Cycling: Kenny suffers scare in omnium crash, but carries on


BERLIN (Reuters) – Britain’s twice Olympic omnium champion Laura Kenny suffered a fresh injury scare as she crashed heavily in the first round of the event at the world championships on Friday.

Cycling – 2020 UCI Track Cycling World Championships – Women’s Omnium, Elimination Race – Berlin, Germany – February 28, 2020. Great Britain’s Laura Kenny in action. REUTERS/Kacper Pempel

Kenny, racing just weeks after breaking her shoulder at a World Cup event in Canada, went down hard just before the start of the 30th and final lap of the opening scratch race.

Four other riders also crashed in the incident that judges said was caused by Dutch reigning champion Kirsten Wild.

The good news for the 27-year-old Kenny was that she did no further damage to her right shoulder and was able to carry on, with four stitches in a head wound, finishing 12th.

“I should probably stop headbutting the floor shouldn’t I?” Kenny, Britain’s most successful female Olympian with four golds from the last two Games, said. “It’s been one of those months.”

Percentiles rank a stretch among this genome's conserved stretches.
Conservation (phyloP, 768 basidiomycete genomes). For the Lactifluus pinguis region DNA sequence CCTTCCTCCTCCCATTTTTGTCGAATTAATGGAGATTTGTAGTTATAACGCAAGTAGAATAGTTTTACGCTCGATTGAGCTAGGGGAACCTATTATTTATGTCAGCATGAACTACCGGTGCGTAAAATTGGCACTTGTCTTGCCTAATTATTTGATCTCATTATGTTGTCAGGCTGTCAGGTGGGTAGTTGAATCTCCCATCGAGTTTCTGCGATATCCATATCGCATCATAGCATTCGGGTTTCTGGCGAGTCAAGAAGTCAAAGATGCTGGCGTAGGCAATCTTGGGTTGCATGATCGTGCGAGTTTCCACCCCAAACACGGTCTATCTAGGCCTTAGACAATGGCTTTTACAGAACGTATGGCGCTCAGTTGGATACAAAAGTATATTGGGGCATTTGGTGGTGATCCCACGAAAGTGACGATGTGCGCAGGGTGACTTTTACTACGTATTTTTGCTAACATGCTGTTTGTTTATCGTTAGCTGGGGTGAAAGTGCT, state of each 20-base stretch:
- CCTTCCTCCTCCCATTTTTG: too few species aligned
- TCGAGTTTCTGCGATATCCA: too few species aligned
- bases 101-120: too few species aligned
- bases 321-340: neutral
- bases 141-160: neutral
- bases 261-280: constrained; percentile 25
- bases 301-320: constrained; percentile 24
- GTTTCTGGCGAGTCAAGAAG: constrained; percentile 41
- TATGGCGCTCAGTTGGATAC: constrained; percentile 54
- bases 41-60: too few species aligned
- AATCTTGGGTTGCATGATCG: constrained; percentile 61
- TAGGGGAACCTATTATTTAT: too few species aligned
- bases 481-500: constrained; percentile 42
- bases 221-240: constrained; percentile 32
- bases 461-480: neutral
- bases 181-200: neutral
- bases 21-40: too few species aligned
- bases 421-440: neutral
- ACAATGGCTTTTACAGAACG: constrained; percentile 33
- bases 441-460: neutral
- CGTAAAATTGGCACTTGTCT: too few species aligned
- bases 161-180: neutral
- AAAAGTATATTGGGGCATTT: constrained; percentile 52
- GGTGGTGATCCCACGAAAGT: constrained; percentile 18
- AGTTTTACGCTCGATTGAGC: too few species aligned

Once British team officials checked Kenny over for concussion she showed that she is made of stern stuff by carrying on even with her medal chances shot.

Kenny could not have been criticized for calling it a day but she was back on her bike shortly afterwards, taking a creditable eighth in the tempo race.

Later she made little impression in the elimination race, usually her strength, but showed her class to finish strongly with third place in the points race.

The title went to Japan’s Yumi Kajihara who proved she will be a real threat to Kenny’s hopes of a hat-trick of omnium golds at the Tokyo Olympics this summer.

It was not a wasted journey for Kenny who earned a silver medal for a fleeting appearance in the women’s team pursuit on Thursday, despite initially having ruled herself out of the discipline in which she also has two Olympic golds.

Kenny later played down suggestions she should have quit the omnium after the crash.

“Instantly I knew it wasn’t bad,” she said. “In Canada, straight away it took my breath away because it hurt so much.

“It’s fine. I haven’t made (the shoulder) worse. I’ve strained the muscle at the front which means I can’t lift my arm above my head again. But it’s only muscles.

“My face obviously hurts a bit. But even after the medal had gone I still wanted to race. I made some stupid mistakes.”

Reporting by Martyn Herman; Editing by Toby Davis and Ken Ferris

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